Commenting further, Somasundaram said:
Time to value is something that everyone talks about, right? So, time to value, what is it? And how can Infor be better than the others in the market?
If process industries are addressed with one solution, I have only very few adjacent industries covered by one solution, so hence I can go deeper. But if I go one step further, I can actually create a configuration of the solution that is specific for a dairy processor versus a bakery.
And you can go one step further. Now you go and build a business process, procure to pay. In the US, in dairy, the farmers get paid at the end of the month based on the government established price. That is a very specific business process, right? That is quite different from the other industries we just talked about.
So instead of having to go to the customer and ask, how do you want me to configure and run procure to pay, I already know how dairy producers do that. So why can't we build business processes out of the box for that industry, for that micro-vertical. So that is the next step of innovation that should bring time to value.
Samuelson said that the alternative, for customers, is using a horizontal platform, sending in a lot of consultants, spending a lot of time making it work for a specific industry and a specific sub-vertical, as well as making it work for the role and with the data. He added:
Whereas we come out day one and say we've got your industry, your sub industry, your role and the data. That's the starting line and that's a huge difference.
A new marketplace for partners
With this in mind, has also this week announced Infor Marketplace, a "curated showcase of solutions that can augment and enhance customers' existing Infor investments". The marketplace is aiming to make it easier for customers to "discover, source and licence industry and micro-vertical solutions" that easily integrate with Infor.
The primary purpose of the marketplace, however, is to make it easier for Infor's partner ecosystem to build out those micro-vertical solutions in areas that Infor won't get to, and in turn make it easier for customers to purchase add-ones. Somasundaram said:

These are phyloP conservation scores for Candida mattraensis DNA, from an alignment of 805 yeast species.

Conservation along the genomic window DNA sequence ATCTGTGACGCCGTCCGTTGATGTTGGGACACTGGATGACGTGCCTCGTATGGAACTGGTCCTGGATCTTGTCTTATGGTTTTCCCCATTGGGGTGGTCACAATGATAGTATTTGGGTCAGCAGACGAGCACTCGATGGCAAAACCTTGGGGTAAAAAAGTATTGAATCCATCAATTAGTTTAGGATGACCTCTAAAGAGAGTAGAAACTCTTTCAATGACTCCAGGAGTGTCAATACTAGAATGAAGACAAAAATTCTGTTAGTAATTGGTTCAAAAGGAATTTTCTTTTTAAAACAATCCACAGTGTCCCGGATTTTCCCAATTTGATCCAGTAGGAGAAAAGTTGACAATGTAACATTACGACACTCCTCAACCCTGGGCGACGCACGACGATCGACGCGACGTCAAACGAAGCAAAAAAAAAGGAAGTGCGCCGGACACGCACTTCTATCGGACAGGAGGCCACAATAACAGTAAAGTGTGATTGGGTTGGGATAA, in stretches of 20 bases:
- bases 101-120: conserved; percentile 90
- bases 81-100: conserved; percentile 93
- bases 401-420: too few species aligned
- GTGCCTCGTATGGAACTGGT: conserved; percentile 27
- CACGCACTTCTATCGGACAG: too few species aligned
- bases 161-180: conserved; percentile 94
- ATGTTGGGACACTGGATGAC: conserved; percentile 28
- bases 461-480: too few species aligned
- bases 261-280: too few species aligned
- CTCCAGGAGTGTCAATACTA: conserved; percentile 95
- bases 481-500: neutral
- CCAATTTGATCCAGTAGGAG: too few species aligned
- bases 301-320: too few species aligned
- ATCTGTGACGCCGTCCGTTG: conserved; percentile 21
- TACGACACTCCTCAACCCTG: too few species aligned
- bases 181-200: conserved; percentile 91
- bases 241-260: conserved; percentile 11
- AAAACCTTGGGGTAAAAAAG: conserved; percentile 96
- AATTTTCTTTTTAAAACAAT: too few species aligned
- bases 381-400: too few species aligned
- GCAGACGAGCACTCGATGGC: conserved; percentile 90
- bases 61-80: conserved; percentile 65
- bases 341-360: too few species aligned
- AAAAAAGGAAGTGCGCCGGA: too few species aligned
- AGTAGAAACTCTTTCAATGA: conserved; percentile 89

It's really important that we have partners coming with us on our innovation journey. We just talked about process industries, from food to dairy. But there are hundreds of micro verticals, even within those industries, that we can actually serve really well. It would be near impossible for Infor to innovate on all of that within the four walls of Infor. We need the ecosystem partners to participate.
So we're actually working on a marketplace that we'll be launching very shortly and that will allow for partners to work with us to actually go deeper into micro verticals that they have built a business around and bring their IP, not just for the region they're serving, but for a global audience.
Infor has done a good job of refactoring its business for a cloud customer base - the heavy lifting that has taken place over the past ten years has given the company a new lease of life. However, now that this structural work is maturing, Infor is going back to its roots and doubling down on what makes it stand out from the rest of the ERP market. I know vertical ERP, and micro-vertical ERP, doesn't sound particularly exciting, but it really is a differentiator for the company.
Other ERP vendors are just catching up on this front, and as Infor notes, often it's just a bit of a configuration, or a reliance on partners to fill the gaps. But as I've noted previously, Infor has the benefit of being privately owned. Delivering value quickly for customers isn't always lucrative in the short term, but does create potential for a long-term relationship. Other software vendors are often thinking about the next quarter. However, as ever, the proof will be in the pudding - customer use cases. We look forward to seeing how this plays out down the line for them.